Columbia University Spring 2002
Third Year Design Studio
As the effects of September 11th continue to unfold, architects, planners, landscape architects, policy-makers and civic groups have gathered in attempt to shape the rebuilding process. Largely, these efforts have been focused on the immediate needs of local residents and the victim’s families, ignoring the more seminal questions of the changed role of public space after the attacks. Even within the conventional terms that these groups have functioned, the recommendations at best, are broad guidelines built around a consensus and nominal information in a highly contested site.
Perhaps more troubling is the parallel actions that the political, legal and financial systems have taken. Largely without involvement from the design community or general public, these sectors have moved swiftly predicating their success on the ability to pose tectonic solutions at a time that seems filled with questions and gaps. Already plans have been drawn up for much of the site resulting in an architecture that seeks to blend in rather than to distinguish- largely ignoring the acknowledgment of architecture’s power as an evocative symbol.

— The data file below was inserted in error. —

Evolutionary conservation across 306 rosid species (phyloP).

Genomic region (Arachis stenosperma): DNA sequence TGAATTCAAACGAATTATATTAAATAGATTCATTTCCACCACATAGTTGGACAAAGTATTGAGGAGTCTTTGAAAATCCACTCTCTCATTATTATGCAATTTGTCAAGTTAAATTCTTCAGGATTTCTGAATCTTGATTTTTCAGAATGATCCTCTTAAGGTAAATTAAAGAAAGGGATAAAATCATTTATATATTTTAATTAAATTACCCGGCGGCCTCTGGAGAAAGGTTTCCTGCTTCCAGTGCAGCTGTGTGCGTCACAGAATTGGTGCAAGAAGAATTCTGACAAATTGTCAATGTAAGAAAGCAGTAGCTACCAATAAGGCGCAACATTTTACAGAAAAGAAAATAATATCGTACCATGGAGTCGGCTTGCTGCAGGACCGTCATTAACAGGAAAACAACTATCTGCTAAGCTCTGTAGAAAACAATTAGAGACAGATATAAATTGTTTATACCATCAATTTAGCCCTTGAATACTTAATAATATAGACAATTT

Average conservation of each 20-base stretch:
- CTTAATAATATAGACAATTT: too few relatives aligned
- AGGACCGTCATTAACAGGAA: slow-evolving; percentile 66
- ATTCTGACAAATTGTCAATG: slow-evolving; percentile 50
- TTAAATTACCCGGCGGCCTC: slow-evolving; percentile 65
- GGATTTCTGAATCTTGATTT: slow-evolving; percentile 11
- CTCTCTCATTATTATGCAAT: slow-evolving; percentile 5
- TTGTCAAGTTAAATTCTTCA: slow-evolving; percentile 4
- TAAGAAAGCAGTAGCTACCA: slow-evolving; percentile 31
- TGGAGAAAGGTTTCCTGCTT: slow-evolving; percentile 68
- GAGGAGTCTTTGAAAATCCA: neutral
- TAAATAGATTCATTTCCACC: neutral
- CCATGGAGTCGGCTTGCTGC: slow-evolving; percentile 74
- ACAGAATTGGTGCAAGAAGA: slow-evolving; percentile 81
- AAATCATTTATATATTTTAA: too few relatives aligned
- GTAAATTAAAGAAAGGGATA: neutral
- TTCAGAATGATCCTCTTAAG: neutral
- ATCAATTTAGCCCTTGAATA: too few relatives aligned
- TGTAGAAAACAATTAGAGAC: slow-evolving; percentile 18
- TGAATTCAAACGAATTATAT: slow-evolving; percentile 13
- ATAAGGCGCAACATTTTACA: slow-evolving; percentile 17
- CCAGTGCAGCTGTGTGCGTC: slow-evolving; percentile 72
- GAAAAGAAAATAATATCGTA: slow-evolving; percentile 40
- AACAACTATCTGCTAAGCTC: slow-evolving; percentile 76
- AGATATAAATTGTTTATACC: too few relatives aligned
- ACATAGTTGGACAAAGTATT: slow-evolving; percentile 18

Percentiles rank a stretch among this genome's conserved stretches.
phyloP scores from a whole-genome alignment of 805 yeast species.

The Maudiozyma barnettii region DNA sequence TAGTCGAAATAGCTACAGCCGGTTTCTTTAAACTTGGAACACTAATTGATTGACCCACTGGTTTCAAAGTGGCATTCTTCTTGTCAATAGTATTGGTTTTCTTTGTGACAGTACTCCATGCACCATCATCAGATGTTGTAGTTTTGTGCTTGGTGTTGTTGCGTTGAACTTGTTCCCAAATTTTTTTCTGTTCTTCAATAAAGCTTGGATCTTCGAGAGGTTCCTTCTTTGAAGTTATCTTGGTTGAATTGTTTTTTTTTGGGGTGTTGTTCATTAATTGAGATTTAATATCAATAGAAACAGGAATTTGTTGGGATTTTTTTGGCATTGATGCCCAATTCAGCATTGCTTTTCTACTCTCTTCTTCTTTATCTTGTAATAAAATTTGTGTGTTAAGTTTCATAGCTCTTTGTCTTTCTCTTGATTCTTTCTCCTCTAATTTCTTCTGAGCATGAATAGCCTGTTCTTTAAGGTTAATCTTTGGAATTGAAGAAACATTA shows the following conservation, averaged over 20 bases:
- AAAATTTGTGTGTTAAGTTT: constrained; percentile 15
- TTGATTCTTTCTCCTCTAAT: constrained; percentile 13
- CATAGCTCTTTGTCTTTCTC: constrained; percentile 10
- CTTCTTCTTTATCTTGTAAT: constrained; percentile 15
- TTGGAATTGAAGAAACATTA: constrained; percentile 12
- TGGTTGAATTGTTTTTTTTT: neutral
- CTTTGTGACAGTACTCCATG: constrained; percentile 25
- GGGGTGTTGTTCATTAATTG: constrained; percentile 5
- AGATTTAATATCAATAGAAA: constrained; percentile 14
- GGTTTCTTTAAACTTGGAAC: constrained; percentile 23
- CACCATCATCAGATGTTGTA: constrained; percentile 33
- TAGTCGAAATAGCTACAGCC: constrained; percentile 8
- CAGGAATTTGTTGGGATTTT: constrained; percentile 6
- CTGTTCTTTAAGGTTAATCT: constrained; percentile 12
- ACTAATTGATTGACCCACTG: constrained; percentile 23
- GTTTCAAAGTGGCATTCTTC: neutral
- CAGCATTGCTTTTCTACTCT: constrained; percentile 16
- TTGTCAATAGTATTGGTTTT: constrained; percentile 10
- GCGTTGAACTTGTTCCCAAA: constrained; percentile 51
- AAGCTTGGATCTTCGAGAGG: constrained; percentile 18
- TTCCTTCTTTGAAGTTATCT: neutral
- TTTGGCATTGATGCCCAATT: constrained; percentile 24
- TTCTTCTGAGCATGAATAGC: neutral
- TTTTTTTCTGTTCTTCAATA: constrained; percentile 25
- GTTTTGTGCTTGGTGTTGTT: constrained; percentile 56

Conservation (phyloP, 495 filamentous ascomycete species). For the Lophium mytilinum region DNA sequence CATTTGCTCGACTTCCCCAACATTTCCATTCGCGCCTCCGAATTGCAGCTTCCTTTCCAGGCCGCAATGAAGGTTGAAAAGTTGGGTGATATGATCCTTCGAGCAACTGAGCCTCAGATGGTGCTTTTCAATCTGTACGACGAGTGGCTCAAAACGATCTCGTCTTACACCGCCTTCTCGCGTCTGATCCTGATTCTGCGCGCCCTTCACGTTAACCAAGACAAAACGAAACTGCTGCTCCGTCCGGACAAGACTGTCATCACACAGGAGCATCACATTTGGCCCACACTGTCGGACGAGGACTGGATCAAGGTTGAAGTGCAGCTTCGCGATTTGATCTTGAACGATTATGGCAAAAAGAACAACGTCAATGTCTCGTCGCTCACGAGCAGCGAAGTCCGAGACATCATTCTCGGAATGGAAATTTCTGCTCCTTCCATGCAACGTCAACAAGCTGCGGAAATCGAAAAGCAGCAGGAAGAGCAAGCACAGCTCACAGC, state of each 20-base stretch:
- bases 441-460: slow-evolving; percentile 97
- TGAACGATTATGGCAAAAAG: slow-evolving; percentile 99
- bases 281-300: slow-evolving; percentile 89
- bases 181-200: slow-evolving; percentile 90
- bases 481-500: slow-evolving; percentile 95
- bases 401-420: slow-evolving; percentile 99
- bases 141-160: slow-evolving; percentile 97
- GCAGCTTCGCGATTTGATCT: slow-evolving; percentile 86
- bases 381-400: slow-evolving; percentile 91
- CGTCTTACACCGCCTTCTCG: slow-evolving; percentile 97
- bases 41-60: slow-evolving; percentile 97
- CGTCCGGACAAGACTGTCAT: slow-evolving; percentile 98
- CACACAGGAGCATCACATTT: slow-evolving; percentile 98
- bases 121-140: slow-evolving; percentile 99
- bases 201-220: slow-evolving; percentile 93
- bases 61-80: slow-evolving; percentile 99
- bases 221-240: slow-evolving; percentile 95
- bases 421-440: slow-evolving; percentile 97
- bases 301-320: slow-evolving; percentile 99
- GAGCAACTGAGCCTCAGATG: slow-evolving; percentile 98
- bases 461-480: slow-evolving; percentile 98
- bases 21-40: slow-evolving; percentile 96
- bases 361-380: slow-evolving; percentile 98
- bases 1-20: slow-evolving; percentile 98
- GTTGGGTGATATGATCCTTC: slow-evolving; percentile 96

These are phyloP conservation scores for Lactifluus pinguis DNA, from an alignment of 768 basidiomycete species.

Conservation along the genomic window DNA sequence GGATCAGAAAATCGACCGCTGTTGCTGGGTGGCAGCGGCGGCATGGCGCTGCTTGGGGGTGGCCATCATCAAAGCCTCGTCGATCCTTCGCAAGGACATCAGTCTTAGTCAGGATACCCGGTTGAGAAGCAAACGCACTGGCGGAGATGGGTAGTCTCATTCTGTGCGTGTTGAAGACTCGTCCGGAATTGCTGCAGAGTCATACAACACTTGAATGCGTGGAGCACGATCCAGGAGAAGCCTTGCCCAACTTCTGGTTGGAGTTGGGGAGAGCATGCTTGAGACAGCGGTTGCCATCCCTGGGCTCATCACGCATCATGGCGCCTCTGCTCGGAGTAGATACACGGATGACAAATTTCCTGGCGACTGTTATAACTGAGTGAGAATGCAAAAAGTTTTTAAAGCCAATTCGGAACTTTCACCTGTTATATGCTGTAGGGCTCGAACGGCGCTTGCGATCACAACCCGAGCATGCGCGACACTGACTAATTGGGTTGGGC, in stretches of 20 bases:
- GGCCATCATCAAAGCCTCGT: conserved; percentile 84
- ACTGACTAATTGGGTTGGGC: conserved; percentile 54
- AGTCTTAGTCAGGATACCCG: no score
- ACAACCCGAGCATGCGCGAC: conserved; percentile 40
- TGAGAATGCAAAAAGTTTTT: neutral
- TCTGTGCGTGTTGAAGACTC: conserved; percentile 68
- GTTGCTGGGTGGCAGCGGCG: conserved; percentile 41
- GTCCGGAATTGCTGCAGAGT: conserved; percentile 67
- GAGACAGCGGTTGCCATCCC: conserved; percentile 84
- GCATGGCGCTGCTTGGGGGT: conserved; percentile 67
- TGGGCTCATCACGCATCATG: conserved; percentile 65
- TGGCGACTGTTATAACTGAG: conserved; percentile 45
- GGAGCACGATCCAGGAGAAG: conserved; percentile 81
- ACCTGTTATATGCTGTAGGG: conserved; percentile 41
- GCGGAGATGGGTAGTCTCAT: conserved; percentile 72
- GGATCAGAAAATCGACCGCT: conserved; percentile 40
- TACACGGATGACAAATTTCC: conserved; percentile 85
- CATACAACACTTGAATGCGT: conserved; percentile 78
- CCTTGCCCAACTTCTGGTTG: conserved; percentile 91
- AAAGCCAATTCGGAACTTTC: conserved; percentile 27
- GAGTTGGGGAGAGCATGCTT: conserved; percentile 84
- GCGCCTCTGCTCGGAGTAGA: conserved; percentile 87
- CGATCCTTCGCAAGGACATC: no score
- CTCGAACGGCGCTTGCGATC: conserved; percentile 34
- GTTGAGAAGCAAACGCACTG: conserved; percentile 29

This studio proposes to work within the existing geopolitical structure using the “temporary” as a means to an end. Predicated on a belief that the ground swell for civic change must come from public outcry, the studio will focus on the temporary (five year) solution as a tool to both envision the future and evoke debate. Questions that surfaced in the wake of the attacks have subsided in the urgency to move “forward.” On September 11th in four synchronized acts, boundaries irrevocably changed; global commerce took on new meaning, architecture became a target, definition of security was altered, and symbolic ownership became simultaneously local, national and global. These changes captured the imagination of a nation, and the world. In an effort to bring these issues and others forward into the “rebuilding” of this site the studio will focus on the development of both interior and exterior public space inside, and surrounding the World Trade Center.